Coronavirus: CDC advises 'social distancing' as COVID-19 spreads, but what does it mean for communities?

Social distancing measures include postponing or canceling mass gatherings like sporting events, concerts, or religious gatherings. It could also mean closing schools or encouraging telework

                            Coronavirus: CDC advises 'social distancing' as COVID-19 spreads, but what does it mean for communities?
(AP Photo)

Mass gathering events -- sports, music festivals and conferences -- are taking a backseat as the US and the world are faced with threats from an invisible yet dangerous enemy: coronavirus.

Miami's Ultra music festival is not happening anymore. So is Facebook's annual F8 conference. Other conferences and business meetings have been called off.  Sports events are feeling a pinch too. As authorities are canceling major sporting events, the fate of the 2020 Tokyo Olympics due to be held in July, is still undecided.

And all of these cancelations can be attributed to a measure strongly advocated by the Centers for Disease Control and Prevention (CDC): social distancing.

At least 158 Americans have been infected and 11 have died, as of March 5, 2020. 

But what is social distancing?

Ever since the US began witnessing an uptick of COVID-19 cases, the CDC has been stressing on social distancing -- which include postponing or canceling mass gatherings like sporting events, concerts, or religious gatherings -- to limit the spread of the disease.

"Social distancing does two things. First, by reducing your exposure to other people, it can reduce your risk of disease. Second, it can help to slow down an outbreak in a population," Dr. Brian Labus, from the University of Nevada Las Vegas, tells MEA WorldWide (MEAWW).

Besides canceling of events, it could also mean closing schools or encouraging telework.

How effective is social distancing?

According to Dr. Labus, social distancing could slow down an outbreak, giving health authorities a better chance to treat everyone without overwhelming the medical system.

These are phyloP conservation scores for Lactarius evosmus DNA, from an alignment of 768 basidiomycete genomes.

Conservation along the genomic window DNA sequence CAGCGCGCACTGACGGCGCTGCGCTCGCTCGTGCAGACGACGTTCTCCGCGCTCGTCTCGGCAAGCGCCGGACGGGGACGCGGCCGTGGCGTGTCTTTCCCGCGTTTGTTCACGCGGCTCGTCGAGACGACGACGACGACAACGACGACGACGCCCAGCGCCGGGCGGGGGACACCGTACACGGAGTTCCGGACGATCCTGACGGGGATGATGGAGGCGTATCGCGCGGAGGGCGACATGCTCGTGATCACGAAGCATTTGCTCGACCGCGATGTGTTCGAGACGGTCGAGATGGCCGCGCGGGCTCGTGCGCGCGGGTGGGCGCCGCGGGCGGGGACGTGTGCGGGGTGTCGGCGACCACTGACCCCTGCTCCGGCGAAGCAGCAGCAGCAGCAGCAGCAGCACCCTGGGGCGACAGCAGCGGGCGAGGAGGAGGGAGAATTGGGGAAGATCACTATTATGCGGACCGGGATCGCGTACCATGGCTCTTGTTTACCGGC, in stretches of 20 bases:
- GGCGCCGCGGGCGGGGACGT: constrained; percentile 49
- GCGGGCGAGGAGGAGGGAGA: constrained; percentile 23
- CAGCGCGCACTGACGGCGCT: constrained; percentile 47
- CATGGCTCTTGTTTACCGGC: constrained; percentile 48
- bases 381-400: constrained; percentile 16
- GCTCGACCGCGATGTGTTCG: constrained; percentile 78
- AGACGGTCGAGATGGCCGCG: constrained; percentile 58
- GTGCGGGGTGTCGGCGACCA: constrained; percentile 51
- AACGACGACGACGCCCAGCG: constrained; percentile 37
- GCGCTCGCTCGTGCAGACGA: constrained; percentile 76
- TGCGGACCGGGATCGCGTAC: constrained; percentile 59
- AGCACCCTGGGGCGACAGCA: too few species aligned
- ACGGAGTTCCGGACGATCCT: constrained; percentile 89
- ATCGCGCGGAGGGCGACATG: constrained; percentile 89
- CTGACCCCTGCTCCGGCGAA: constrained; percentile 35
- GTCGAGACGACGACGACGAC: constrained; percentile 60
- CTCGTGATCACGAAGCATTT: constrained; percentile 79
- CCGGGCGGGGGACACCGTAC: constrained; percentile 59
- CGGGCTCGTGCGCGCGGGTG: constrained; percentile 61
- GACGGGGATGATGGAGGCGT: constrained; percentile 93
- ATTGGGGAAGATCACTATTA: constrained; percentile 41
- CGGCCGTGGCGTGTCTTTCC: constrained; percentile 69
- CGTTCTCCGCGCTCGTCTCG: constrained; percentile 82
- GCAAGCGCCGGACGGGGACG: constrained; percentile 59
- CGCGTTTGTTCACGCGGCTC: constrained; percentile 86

People are contracting the virus despite not traveling to affected countries, suggesting community spread. And experts believe the spread varies across communities. As a result, different communities might need different plans. 

"What is appropriate for one community seeing local transmission won’t necessarily be appropriate for a community where no local transmission has occurred. People, communities, local and state governments should begin thinking about what this might look like for them and local action that might work best in their community to blunt the impact of this virus," says Dr Nancy Messonnier, director of CDC’s national immunization and respiratory diseases center.

People sit a recommended distance apart from each other during the presentation of the new FIAT 500 electric in Milan, Italy, Wednesday. Countries are taking drastic and increasingly visible measures to curb the new coronavirus that first emerged in China and was spreading quickly through Europe, the Mideast, and the Americas. (AP Photo/Antonio Calanni)

The benefits and costs of social distancing vary. "Somethings that seem beneficial could strain responses elsewhere," Dr. Eli Fenichel from the Yale School of Forestry & Environmental Studies tells MEAWW.

Further, there is not much evidence to support social distancing. But experts say it has benefits: it reduces social interactions, limiting the virus' chances of spreading in a community. However, these measures are often accompanied by negative societal costs, especially when applied to a large setting: closure of schools or telecommuting. For instance, it could affect children who depend on school meals, says a JAMA study. And many single parents could lose work.

"Larger social distance to measures such as closing schools are very nuanced decision and there are lots of other factors that must play into that decision," Dr. Amesh A. Adalja from the Johns Hopkins Center for Health Security, tells MEAWW.

He, however, adds that these measures could work at the individual levels. "That is why we advise people who have health problems and the elderly to possibly avoid crowds in public transportation," he explains.


Social distancing could have a bearing on the economy, disrupting supply chains and affecting the retail and services sectors. But that extent of damage can vary.  The goal is to keep people well-informed.  But "heavy-handed measures will have a more direct cost," explains Dr. Fenichel.

Incentivizing social distancing measures could help. He suggests that protecting workers from losing their job or other reprisals, when they are sick, even with mild symptoms could go a long way. "Again, I think to get the incentives for infected people, no matter how mild their case, to stay home is important. I also think calm accurate information that helps people sort out what is best for them," he adds.

Disclaimer : This article is for informational purposes only and is not a substitute for professional medical advice, diagnosis, or treatment. Always seek the advice of your physician or other qualified health provider with any questions you may have regarding a medical condition.